A linked question will be the materializations of subjectivity in the crisis ordinary of latest capitalist life. This comprised the main current of our seminar last year. We looked at the production and reproduction of subjectivity, also from the standpoint of its most developed, or most saturated, instance in a capitalist society: the artist. We will consider the question through recent attempts to address it metaphysically, phenomenonologically, critically and through the lens of political economy. The subject will be taken as a 'real abstraction', that is, a social construct with real effects that we experience and embody, and which, as the felt sense of creative singularity, enmeshes us tightly with power as well as the embodied locus of experience which generates contradictions and excesses within it. At the same time, this post-Marxian and post-Foucauldian notion needs to be read through current scepticism about the 'subject' as a viable philosophical or strategic category. The collective, gendered and raced dimensions of subjectivity will perhaps be of greatest interest for this strand of the inquiry, as well as notion of de-subjectivation and the subject as a radical nothingness, sometimes counterposed with a new sovereignty accorded to the object. Some examples of the texts we examined in this direction are Hannah Black, Fred Moten, Lauren Berlant, Mykki Blanco, Lucy Beynon and Lisa Jeschke, Denise Riley and Sianne Ngai. So we have been spending time with poetry to a large extent last year, although not producing any directly in the seminar. The question of subjectivity and objectivity also needs to be asked from the standpoint of an actual but highly differentiated and differentiating eco-systemic crisis which will only escalate. Last year we read works addressing some of the imperatives cited by Jason Moore in the quote with which I prefaced this lecture, with an emphasis on feminist and queer epistemologies of 'entanglement' such as those of Karen Barad, through which we will think about what kind of speculative and materialist 'xenopolitics' is possible for us now. This will be done not as a way of affirming identity, even as a situated ground of critique, but of affirming the reality of antagonisms that produce identities. Jordan/a Rosenberg and Brenna Bhandar have also helped us delineate the conjunctions of financial, social and philosophical abstraction through their considerations of the historical synchronies between the development of finance and slavery, or speculative fiction as a way of mediating and exceeding oppressive abstractions of race, gender and the academic radicalisms that purport to go beyond embodied critique. This year I would like us to read Fred Moten, Saidya Hartman and Michelle Yates, among others, as well as feminist theorists of poetry and labour such as Amy De’Ath.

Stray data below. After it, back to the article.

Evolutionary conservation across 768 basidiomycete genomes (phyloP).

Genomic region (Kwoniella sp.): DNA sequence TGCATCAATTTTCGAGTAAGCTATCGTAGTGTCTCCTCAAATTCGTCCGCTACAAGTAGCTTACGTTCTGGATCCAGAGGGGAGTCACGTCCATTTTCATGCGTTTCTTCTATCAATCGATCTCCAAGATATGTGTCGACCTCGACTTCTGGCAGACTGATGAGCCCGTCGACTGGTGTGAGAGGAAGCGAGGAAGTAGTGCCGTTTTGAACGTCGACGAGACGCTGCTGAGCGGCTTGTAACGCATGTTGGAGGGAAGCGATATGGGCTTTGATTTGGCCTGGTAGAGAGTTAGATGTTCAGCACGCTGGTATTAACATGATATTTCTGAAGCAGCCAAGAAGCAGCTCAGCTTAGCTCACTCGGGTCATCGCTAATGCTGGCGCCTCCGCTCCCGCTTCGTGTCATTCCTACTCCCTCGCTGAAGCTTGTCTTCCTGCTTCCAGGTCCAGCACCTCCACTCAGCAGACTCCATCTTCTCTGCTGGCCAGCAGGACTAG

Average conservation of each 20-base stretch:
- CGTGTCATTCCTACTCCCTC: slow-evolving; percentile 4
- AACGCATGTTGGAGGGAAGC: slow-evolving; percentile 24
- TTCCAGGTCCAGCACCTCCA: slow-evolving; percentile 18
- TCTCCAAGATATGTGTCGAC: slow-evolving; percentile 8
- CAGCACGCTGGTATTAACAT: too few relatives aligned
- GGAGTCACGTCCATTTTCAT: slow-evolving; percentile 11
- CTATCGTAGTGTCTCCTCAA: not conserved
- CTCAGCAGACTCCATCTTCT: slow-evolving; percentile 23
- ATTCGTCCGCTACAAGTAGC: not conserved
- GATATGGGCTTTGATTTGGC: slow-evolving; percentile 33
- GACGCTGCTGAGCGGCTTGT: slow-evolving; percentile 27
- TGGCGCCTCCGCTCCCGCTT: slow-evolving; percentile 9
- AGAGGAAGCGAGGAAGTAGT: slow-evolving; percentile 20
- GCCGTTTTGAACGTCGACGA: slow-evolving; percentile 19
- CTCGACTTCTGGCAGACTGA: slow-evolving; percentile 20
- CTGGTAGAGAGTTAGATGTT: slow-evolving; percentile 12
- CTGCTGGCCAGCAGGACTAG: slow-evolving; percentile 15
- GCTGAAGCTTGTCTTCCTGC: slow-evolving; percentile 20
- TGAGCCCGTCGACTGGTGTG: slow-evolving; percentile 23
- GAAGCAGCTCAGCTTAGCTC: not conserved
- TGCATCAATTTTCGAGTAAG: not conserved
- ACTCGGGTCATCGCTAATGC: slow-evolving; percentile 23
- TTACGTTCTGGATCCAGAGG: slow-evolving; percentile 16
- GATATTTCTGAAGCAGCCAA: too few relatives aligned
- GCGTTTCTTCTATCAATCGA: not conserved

In the last two years, I kicked off the seminar with a consideration of the subject: object relation, in 2014 through reading an essay by Theodor Adorno on the topic, and last year by Alfred North Whitehead. This year, we will commence with a more methodological inquiry into critique and proximity from Benjamin Noys. We also always read Marx, at least once. This year I anticipate a return to using the prism of art to reflect on certain of the tensions I outlined above, and expanding our focus on language and materiality as ways of considering social abstraction. We will continue to address race, gender and coloniality as markers of what Hannah Black terms the ‘the cut by which nature is distinguished from culture, labour from labour’s reproductive outside, object from subject.’
Basically, the conceptual methodology of this seminar can be summed up in one phrase: no abolition without realisation. Which is to say, no category or analytic orientation will be made into an object of study or an object of critique without extracting its historical and social truth content first, that is, how it may be relevant for us, even in what it ignores or disavows. Critical inquiry often proceeds one- dimensionally, turning its objects into 'things' which can then be accumulated and destroyed with the shifting tides of discursive capital investment. Think of the notion of the 'human' in what has sometimes been called speculative realism, the discourse of the Anthropocene, or the varieties of self-designated 'post-humanism', as if there was such an entity, even in thought, as the human as such, untainted by historical process or social contradiction. Proceeding otherwise could mean thinking with Deleuze's 'critical and clinical' designation, as well as Adorno and Horkheimer's distinction between theory and critical theory, with only the latter seen as being reflexive about its social and material conditions, and drawing practical consequences from this reflexivity. We will endeavour to read symptomatically, putting ourselves into question as much as our 'materials'. By implicating ourselves in this way, we are able to productively inhabit the scalar variations of critical inquiry, and the different levels of abstraction that need to be borne in mind in our discussions.